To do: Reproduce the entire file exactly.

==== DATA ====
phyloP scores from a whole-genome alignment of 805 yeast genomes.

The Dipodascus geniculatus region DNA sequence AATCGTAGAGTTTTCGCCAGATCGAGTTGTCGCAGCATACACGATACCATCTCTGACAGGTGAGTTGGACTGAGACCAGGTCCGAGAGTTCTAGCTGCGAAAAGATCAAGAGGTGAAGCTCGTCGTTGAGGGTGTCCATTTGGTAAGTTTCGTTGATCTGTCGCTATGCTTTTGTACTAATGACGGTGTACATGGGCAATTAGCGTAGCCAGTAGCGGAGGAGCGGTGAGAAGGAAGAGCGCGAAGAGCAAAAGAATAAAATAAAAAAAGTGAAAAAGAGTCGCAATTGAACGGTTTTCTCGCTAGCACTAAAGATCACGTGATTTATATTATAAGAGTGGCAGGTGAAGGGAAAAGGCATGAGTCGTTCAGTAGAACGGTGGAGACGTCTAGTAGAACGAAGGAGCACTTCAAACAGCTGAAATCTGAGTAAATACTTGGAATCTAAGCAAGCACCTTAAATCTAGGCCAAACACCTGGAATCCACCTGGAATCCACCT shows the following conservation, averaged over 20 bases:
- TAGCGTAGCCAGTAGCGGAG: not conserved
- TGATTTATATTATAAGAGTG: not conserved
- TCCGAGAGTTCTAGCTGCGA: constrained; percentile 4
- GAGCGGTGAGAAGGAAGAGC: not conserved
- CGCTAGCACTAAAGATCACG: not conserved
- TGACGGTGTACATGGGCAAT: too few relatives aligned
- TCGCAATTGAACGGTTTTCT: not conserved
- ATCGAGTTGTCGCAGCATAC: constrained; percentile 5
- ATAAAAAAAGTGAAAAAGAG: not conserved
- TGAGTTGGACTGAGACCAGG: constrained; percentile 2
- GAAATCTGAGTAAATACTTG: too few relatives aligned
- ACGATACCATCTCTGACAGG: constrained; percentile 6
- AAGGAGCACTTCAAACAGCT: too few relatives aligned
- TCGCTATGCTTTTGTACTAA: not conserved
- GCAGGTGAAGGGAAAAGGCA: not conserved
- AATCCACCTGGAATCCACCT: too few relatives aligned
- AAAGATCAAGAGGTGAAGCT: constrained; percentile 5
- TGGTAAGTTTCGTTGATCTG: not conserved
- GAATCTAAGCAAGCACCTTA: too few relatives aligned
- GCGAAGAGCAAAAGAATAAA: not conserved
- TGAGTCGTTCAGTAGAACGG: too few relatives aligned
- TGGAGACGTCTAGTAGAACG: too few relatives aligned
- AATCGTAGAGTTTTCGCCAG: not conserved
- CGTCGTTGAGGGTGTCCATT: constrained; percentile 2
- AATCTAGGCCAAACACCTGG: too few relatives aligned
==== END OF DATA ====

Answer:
phyloP scores from a whole-genome alignment of 805 yeast genomes.

The Dipodascus geniculatus region DNA sequence AATCGTAGAGTTTTCGCCAGATCGAGTTGTCGCAGCATACACGATACCATCTCTGACAGGTGAGTTGGACTGAGACCAGGTCCGAGAGTTCTAGCTGCGAAAAGATCAAGAGGTGAAGCTCGTCGTTGAGGGTGTCCATTTGGTAAGTTTCGTTGATCTGTCGCTATGCTTTTGTACTAATGACGGTGTACATGGGCAATTAGCGTAGCCAGTAGCGGAGGAGCGGTGAGAAGGAAGAGCGCGAAGAGCAAAAGAATAAAATAAAAAAAGTGAAAAAGAGTCGCAATTGAACGGTTTTCTCGCTAGCACTAAAGATCACGTGATTTATATTATAAGAGTGGCAGGTGAAGGGAAAAGGCATGAGTCGTTCAGTAGAACGGTGGAGACGTCTAGTAGAACGAAGGAGCACTTCAAACAGCTGAAATCTGAGTAAATACTTGGAATCTAAGCAAGCACCTTAAATCTAGGCCAAACACCTGGAATCCACCTGGAATCCACCT shows the following conservation, averaged over 20 bases:
- TAGCGTAGCCAGTAGCGGAG: not conserved
- TGATTTATATTATAAGAGTG: not conserved
- TCCGAGAGTTCTAGCTGCGA: constrained; percentile 4
- GAGCGGTGAGAAGGAAGAGC: not conserved
- CGCTAGCACTAAAGATCACG: not conserved
- TGACGGTGTACATGGGCAAT: too few relatives aligned
- TCGCAATTGAACGGTTTTCT: not conserved
- ATCGAGTTGTCGCAGCATAC: constrained; percentile 5
- ATAAAAAAAGTGAAAAAGAG: not conserved
- TGAGTTGGACTGAGACCAGG: constrained; percentile 2
- GAAATCTGAGTAAATACTTG: too few relatives aligned
- ACGATACCATCTCTGACAGG: constrained; percentile 6
- AAGGAGCACTTCAAACAGCT: too few relatives aligned
- TCGCTATGCTTTTGTACTAA: not conserved
- GCAGGTGAAGGGAAAAGGCA: not conserved
- AATCCACCTGGAATCCACCT: too few relatives aligned
- AAAGATCAAGAGGTGAAGCT: constrained; percentile 5
- TGGTAAGTTTCGTTGATCTG: not conserved
- GAATCTAAGCAAGCACCTTA: too few relatives aligned
- GCGAAGAGCAAAAGAATAAA: not conserved
- TGAGTCGTTCAGTAGAACGG: too few relatives aligned
- TGGAGACGTCTAGTAGAACG: too few relatives aligned
- AATCGTAGAGTTTTCGCCAG: not conserved
- CGTCGTTGAGGGTGTCCATT: constrained; percentile 2
- AATCTAGGCCAAACACCTGG: too few relatives aligned